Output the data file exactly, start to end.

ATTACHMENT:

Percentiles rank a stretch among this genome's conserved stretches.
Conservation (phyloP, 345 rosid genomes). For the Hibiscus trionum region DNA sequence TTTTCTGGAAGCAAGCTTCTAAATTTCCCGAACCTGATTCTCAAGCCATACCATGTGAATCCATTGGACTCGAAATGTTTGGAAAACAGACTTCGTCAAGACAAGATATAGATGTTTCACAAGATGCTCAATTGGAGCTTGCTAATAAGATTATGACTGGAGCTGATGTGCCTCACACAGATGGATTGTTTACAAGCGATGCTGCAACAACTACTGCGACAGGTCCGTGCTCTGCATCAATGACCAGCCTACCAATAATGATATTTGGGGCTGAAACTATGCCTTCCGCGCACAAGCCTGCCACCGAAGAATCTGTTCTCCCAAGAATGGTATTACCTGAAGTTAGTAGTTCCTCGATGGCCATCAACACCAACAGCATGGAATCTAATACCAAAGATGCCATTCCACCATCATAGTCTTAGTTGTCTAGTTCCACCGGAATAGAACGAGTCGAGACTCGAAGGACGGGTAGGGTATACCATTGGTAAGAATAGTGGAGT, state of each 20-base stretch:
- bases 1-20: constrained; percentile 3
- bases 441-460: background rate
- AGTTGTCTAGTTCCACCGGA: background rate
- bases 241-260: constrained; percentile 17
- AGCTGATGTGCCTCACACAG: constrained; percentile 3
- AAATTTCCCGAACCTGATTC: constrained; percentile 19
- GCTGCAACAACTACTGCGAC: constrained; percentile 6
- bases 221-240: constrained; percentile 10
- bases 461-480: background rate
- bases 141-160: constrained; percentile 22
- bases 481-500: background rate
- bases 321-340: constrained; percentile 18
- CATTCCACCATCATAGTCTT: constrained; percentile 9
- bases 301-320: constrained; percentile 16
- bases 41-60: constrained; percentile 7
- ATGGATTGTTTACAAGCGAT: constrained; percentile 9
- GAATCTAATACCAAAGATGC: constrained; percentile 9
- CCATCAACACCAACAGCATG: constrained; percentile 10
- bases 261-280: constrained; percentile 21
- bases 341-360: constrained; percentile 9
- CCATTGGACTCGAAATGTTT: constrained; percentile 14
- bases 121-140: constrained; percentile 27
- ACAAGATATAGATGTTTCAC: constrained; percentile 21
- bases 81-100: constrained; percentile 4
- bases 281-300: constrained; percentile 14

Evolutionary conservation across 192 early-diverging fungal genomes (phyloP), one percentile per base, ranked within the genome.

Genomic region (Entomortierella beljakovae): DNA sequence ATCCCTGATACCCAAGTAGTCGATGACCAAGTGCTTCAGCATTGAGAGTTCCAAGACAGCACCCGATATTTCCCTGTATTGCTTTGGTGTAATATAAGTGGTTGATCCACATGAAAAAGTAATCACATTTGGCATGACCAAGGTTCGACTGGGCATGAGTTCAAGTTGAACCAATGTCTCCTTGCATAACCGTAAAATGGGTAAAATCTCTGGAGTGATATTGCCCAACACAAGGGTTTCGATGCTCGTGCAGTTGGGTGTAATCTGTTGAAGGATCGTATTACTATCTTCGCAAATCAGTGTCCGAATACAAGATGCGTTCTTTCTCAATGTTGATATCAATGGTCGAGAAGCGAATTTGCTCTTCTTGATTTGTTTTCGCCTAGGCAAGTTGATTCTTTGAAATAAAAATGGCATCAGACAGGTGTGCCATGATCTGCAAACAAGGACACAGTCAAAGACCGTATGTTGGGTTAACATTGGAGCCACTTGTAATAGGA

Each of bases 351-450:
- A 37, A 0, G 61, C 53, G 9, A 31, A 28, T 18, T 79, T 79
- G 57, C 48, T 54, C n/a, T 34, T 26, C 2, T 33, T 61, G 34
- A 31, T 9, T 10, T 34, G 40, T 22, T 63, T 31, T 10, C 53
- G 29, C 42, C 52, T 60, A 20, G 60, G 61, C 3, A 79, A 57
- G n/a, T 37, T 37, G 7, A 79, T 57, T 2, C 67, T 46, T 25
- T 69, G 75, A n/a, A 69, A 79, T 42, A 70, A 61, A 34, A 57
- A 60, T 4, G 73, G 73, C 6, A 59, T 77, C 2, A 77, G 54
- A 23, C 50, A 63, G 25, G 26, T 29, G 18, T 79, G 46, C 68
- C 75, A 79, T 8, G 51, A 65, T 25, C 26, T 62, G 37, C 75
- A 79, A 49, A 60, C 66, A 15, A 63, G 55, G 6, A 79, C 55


Percentiles rank a stretch among this genome's conserved stretches.
Conservation (phyloP, 345 rosid genomes). For the Hibiscus trionum region DNA sequence TTTTCTGGAAGCAAGCTTCTAAATTTCCCGAACCTGATTCTCAAGCCATACCATGTGAATCCATTGGACTCGAAATGTTTGGAAAACAGACTTCGTCAAGACAAGATATAGATGTTTCACAAGATGCTCAATTGGAGCTTGCTAATAAGATTATGACTGGAGCTGATGTGCCTCACACAGATGGATTGTTTACAAGCGATGCTGCAACAACTACTGCGACAGGTCCGTGCTCTGCATCAATGACCAGCCTACCAATAATGATATTTGGGGCTGAAACTATGCCTTCCGCGCACAAGCCTGCCACCGAAGAATCTGTTCTCCCAAGAATGGTATTACCTGAAGTTAGTAGTTCCTCGATGGCCATCAACACCAACAGCATGGAATCTAATACCAAAGATGCCATTCCACCATCATAGTCTTAGTTGTCTAGTTCCACCGGAATAGAACGAGTCGAGACTCGAAGGACGGGTAGGGTATACCATTGGTAAGAATAGTGGAGT, state of each 20-base stretch:
- bases 1-20: constrained; percentile 3
- bases 441-460: background rate
- AGTTGTCTAGTTCCACCGGA: background rate
- bases 241-260: constrained; percentile 17
- AGCTGATGTGCCTCACACAG: constrained; percentile 3
- AAATTTCCCGAACCTGATTC: constrained; percentile 19
- GCTGCAACAACTACTGCGAC: constrained; percentile 6
- bases 221-240: constrained; percentile 10
- bases 461-480: background rate
- bases 141-160: constrained; percentile 22
- bases 481-500: background rate
- bases 321-340: constrained; percentile 18
- CATTCCACCATCATAGTCTT: constrained; percentile 9
- bases 301-320: constrained; percentile 16
- bases 41-60: constrained; percentile 7
- ATGGATTGTTTACAAGCGAT: constrained; percentile 9
- GAATCTAATACCAAAGATGC: constrained; percentile 9
- CCATCAACACCAACAGCATG: constrained; percentile 10
- bases 261-280: constrained; percentile 21
- bases 341-360: constrained; percentile 9
- CCATTGGACTCGAAATGTTT: constrained; percentile 14
- bases 121-140: constrained; percentile 27
- ACAAGATATAGATGTTTCAC: constrained; percentile 21
- bases 81-100: constrained; percentile 4
- bases 281-300: constrained; percentile 14

Evolutionary conservation across 192 early-diverging fungal genomes (phyloP), one percentile per base, ranked within the genome.

Genomic region (Entomortierella beljakovae): DNA sequence ATCCCTGATACCCAAGTAGTCGATGACCAAGTGCTTCAGCATTGAGAGTTCCAAGACAGCACCCGATATTTCCCTGTATTGCTTTGGTGTAATATAAGTGGTTGATCCACATGAAAAAGTAATCACATTTGGCATGACCAAGGTTCGACTGGGCATGAGTTCAAGTTGAACCAATGTCTCCTTGCATAACCGTAAAATGGGTAAAATCTCTGGAGTGATATTGCCCAACACAAGGGTTTCGATGCTCGTGCAGTTGGGTGTAATCTGTTGAAGGATCGTATTACTATCTTCGCAAATCAGTGTCCGAATACAAGATGCGTTCTTTCTCAATGTTGATATCAATGGTCGAGAAGCGAATTTGCTCTTCTTGATTTGTTTTCGCCTAGGCAAGTTGATTCTTTGAAATAAAAATGGCATCAGACAGGTGTGCCATGATCTGCAAACAAGGACACAGTCAAAGACCGTATGTTGGGTTAACATTGGAGCCACTTGTAATAGGA

Each of bases 351-450:
- A 37, A 0, G 61, C 53, G 9, A 31, A 28, T 18, T 79, T 79
- G 57, C 48, T 54, C n/a, T 34, T 26, C 2, T 33, T 61, G 34
- A 31, T 9, T 10, T 34, G 40, T 22, T 63, T 31, T 10, C 53
- G 29, C 42, C 52, T 60, A 20, G 60, G 61, C 3, A 79, A 57
- G n/a, T 37, T 37, G 7, A 79, T 57, T 2, C 67, T 46, T 25
- T 69, G 75, A n/a, A 69, A 79, T 42, A 70, A 61, A 34, A 57
- A 60, T 4, G 73, G 73, C 6, A 59, T 77, C 2, A 77, G 54
- A 23, C 50, A 63, G 25, G 26, T 29, G 18, T 79, G 46, C 68
- C 75, A 79, T 8, G 51, A 65, T 25, C 26, T 62, G 37, C 75
- A 79, A 49, A 60, C 66, A 15, A 63, G 55, G 6, A 79, C 55